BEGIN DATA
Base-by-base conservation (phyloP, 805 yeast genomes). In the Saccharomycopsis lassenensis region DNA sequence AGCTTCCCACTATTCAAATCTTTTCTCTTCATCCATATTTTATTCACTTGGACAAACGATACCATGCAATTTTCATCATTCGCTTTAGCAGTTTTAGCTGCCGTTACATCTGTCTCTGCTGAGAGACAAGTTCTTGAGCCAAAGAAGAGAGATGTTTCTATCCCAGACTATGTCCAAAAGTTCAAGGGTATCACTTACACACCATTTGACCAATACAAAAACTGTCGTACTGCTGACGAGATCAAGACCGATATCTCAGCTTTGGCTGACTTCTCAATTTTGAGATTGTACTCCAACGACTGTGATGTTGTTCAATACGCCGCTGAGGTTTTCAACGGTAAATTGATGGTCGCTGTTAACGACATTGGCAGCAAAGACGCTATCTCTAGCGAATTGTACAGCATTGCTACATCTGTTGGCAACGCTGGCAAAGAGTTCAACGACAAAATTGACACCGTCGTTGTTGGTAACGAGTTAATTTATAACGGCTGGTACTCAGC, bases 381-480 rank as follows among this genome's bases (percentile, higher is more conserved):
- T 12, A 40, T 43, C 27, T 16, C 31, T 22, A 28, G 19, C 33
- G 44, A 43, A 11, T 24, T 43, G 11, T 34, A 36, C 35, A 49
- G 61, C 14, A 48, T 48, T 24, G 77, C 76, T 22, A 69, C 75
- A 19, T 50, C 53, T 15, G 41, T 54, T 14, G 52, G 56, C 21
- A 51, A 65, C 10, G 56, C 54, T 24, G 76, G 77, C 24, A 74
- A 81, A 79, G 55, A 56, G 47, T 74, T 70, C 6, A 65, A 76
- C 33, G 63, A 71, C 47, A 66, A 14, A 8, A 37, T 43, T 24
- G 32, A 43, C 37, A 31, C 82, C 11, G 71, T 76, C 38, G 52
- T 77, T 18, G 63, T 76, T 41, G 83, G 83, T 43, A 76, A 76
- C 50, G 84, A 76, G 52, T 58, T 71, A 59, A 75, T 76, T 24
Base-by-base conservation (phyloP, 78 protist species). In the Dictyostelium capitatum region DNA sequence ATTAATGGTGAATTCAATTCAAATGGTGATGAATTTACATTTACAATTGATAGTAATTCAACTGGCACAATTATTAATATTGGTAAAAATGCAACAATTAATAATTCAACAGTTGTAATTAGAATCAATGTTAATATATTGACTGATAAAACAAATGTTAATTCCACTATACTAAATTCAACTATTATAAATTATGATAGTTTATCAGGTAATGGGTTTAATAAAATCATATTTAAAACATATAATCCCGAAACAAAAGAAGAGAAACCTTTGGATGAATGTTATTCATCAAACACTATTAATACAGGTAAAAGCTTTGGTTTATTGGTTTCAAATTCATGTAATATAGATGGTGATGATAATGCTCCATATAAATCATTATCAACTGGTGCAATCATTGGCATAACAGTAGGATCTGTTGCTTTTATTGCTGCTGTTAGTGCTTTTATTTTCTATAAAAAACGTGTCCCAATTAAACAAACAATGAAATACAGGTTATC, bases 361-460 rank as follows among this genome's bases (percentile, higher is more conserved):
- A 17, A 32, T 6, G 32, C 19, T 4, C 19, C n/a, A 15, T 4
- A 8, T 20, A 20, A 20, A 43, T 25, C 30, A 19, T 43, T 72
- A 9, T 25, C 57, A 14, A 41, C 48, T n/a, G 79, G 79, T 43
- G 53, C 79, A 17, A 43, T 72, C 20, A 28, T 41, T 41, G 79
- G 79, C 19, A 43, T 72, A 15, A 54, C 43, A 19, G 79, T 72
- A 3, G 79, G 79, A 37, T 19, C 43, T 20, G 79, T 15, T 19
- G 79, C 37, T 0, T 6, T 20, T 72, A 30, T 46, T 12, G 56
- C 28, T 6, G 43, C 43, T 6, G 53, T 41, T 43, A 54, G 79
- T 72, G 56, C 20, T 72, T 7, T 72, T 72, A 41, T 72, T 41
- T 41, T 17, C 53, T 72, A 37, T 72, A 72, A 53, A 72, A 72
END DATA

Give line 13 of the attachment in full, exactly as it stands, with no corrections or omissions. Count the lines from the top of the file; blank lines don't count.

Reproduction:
- A 17, A 32, T 6, G 32, C 19, T 4, C 19, C n/a, A 15, T 4